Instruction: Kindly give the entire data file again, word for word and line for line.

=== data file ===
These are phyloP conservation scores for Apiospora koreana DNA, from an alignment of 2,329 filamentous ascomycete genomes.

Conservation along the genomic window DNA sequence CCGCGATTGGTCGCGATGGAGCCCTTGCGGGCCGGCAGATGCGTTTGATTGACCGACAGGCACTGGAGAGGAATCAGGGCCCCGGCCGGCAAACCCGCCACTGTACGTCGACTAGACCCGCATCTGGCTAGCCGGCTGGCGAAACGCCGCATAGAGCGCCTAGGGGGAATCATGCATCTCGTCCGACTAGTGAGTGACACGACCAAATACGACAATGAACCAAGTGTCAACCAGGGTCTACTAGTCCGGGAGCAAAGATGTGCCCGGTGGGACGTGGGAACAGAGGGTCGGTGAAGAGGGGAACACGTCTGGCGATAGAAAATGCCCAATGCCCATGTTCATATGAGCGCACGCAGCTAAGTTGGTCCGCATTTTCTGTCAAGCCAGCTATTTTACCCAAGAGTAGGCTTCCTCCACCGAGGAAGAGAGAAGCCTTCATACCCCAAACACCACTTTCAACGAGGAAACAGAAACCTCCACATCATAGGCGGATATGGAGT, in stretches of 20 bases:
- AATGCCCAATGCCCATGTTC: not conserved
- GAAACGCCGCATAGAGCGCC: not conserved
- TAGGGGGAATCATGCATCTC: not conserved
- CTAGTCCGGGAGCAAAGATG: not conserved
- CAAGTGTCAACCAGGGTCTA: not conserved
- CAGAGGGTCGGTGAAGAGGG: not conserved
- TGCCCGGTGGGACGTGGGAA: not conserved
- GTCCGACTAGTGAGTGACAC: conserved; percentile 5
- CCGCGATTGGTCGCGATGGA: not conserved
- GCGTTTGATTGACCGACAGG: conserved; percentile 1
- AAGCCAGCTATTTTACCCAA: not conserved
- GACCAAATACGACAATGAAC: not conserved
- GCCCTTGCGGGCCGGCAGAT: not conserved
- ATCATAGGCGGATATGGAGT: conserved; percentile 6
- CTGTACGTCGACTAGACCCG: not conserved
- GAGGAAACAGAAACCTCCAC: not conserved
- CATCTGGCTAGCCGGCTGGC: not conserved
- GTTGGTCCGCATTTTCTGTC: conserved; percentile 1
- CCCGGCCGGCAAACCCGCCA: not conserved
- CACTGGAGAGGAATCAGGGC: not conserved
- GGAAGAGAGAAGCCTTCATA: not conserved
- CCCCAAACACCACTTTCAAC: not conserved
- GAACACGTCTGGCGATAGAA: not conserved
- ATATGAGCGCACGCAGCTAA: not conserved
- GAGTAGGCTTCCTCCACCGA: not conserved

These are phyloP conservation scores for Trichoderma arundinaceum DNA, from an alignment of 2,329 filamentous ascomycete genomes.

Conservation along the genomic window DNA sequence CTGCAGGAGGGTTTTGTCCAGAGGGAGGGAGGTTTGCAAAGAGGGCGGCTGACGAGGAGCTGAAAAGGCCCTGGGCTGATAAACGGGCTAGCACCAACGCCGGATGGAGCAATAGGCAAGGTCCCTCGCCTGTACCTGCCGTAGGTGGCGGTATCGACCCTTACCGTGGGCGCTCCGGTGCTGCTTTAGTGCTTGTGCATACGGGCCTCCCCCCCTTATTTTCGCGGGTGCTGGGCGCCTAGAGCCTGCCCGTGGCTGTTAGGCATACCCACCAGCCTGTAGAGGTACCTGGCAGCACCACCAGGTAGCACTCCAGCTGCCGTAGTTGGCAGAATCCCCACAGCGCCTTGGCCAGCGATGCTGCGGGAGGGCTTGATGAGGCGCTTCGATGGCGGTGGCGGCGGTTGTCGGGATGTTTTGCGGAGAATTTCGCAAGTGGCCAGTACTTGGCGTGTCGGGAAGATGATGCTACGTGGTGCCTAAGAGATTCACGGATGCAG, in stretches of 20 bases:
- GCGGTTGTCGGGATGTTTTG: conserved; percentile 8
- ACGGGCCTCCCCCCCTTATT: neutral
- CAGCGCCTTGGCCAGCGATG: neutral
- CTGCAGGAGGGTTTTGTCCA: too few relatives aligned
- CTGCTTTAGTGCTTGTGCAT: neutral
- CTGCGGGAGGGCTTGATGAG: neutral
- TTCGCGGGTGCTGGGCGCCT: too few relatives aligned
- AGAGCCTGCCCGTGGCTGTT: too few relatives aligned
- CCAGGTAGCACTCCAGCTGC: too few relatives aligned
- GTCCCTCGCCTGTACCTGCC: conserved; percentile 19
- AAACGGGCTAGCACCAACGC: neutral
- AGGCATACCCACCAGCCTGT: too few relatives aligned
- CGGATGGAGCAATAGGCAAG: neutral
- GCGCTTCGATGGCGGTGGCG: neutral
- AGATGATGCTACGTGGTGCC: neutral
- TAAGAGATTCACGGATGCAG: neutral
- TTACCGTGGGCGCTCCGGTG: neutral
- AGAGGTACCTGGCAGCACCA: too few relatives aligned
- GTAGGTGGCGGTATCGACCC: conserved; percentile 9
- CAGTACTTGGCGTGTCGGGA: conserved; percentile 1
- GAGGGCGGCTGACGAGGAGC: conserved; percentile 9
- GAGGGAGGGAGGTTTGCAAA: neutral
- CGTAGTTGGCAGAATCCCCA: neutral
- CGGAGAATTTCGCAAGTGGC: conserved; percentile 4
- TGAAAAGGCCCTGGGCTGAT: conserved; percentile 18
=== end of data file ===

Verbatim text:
These are phyloP conservation scores for Apiospora koreana DNA, from an alignment of 2,329 filamentous ascomycete genomes.

Conservation along the genomic window DNA sequence CCGCGATTGGTCGCGATGGAGCCCTTGCGGGCCGGCAGATGCGTTTGATTGACCGACAGGCACTGGAGAGGAATCAGGGCCCCGGCCGGCAAACCCGCCACTGTACGTCGACTAGACCCGCATCTGGCTAGCCGGCTGGCGAAACGCCGCATAGAGCGCCTAGGGGGAATCATGCATCTCGTCCGACTAGTGAGTGACACGACCAAATACGACAATGAACCAAGTGTCAACCAGGGTCTACTAGTCCGGGAGCAAAGATGTGCCCGGTGGGACGTGGGAACAGAGGGTCGGTGAAGAGGGGAACACGTCTGGCGATAGAAAATGCCCAATGCCCATGTTCATATGAGCGCACGCAGCTAAGTTGGTCCGCATTTTCTGTCAAGCCAGCTATTTTACCCAAGAGTAGGCTTCCTCCACCGAGGAAGAGAGAAGCCTTCATACCCCAAACACCACTTTCAACGAGGAAACAGAAACCTCCACATCATAGGCGGATATGGAGT, in stretches of 20 bases:
- AATGCCCAATGCCCATGTTC: not conserved
- GAAACGCCGCATAGAGCGCC: not conserved
- TAGGGGGAATCATGCATCTC: not conserved
- CTAGTCCGGGAGCAAAGATG: not conserved
- CAAGTGTCAACCAGGGTCTA: not conserved
- CAGAGGGTCGGTGAAGAGGG: not conserved
- TGCCCGGTGGGACGTGGGAA: not conserved
- GTCCGACTAGTGAGTGACAC: conserved; percentile 5
- CCGCGATTGGTCGCGATGGA: not conserved
- GCGTTTGATTGACCGACAGG: conserved; percentile 1
- AAGCCAGCTATTTTACCCAA: not conserved
- GACCAAATACGACAATGAAC: not conserved
- GCCCTTGCGGGCCGGCAGAT: not conserved
- ATCATAGGCGGATATGGAGT: conserved; percentile 6
- CTGTACGTCGACTAGACCCG: not conserved
- GAGGAAACAGAAACCTCCAC: not conserved
- CATCTGGCTAGCCGGCTGGC: not conserved
- GTTGGTCCGCATTTTCTGTC: conserved; percentile 1
- CCCGGCCGGCAAACCCGCCA: not conserved
- CACTGGAGAGGAATCAGGGC: not conserved
- GGAAGAGAGAAGCCTTCATA: not conserved
- CCCCAAACACCACTTTCAAC: not conserved
- GAACACGTCTGGCGATAGAA: not conserved
- ATATGAGCGCACGCAGCTAA: not conserved
- GAGTAGGCTTCCTCCACCGA: not conserved

These are phyloP conservation scores for Trichoderma arundinaceum DNA, from an alignment of 2,329 filamentous ascomycete genomes.

Conservation along the genomic window DNA sequence CTGCAGGAGGGTTTTGTCCAGAGGGAGGGAGGTTTGCAAAGAGGGCGGCTGACGAGGAGCTGAAAAGGCCCTGGGCTGATAAACGGGCTAGCACCAACGCCGGATGGAGCAATAGGCAAGGTCCCTCGCCTGTACCTGCCGTAGGTGGCGGTATCGACCCTTACCGTGGGCGCTCCGGTGCTGCTTTAGTGCTTGTGCATACGGGCCTCCCCCCCTTATTTTCGCGGGTGCTGGGCGCCTAGAGCCTGCCCGTGGCTGTTAGGCATACCCACCAGCCTGTAGAGGTACCTGGCAGCACCACCAGGTAGCACTCCAGCTGCCGTAGTTGGCAGAATCCCCACAGCGCCTTGGCCAGCGATGCTGCGGGAGGGCTTGATGAGGCGCTTCGATGGCGGTGGCGGCGGTTGTCGGGATGTTTTGCGGAGAATTTCGCAAGTGGCCAGTACTTGGCGTGTCGGGAAGATGATGCTACGTGGTGCCTAAGAGATTCACGGATGCAG, in stretches of 20 bases:
- GCGGTTGTCGGGATGTTTTG: conserved; percentile 8
- ACGGGCCTCCCCCCCTTATT: neutral
- CAGCGCCTTGGCCAGCGATG: neutral
- CTGCAGGAGGGTTTTGTCCA: too few relatives aligned
- CTGCTTTAGTGCTTGTGCAT: neutral
- CTGCGGGAGGGCTTGATGAG: neutral
- TTCGCGGGTGCTGGGCGCCT: too few relatives aligned
- AGAGCCTGCCCGTGGCTGTT: too few relatives aligned
- CCAGGTAGCACTCCAGCTGC: too few relatives aligned
- GTCCCTCGCCTGTACCTGCC: conserved; percentile 19
- AAACGGGCTAGCACCAACGC: neutral
- AGGCATACCCACCAGCCTGT: too few relatives aligned
- CGGATGGAGCAATAGGCAAG: neutral
- GCGCTTCGATGGCGGTGGCG: neutral
- AGATGATGCTACGTGGTGCC: neutral
- TAAGAGATTCACGGATGCAG: neutral
- TTACCGTGGGCGCTCCGGTG: neutral
- AGAGGTACCTGGCAGCACCA: too few relatives aligned
- GTAGGTGGCGGTATCGACCC: conserved; percentile 9
- CAGTACTTGGCGTGTCGGGA: conserved; percentile 1
- GAGGGCGGCTGACGAGGAGC: conserved; percentile 9
- GAGGGAGGGAGGTTTGCAAA: neutral
- CGTAGTTGGCAGAATCCCCA: neutral
- CGGAGAATTTCGCAAGTGGC: conserved; percentile 4
- TGAAAAGGCCCTGGGCTGAT: conserved; percentile 18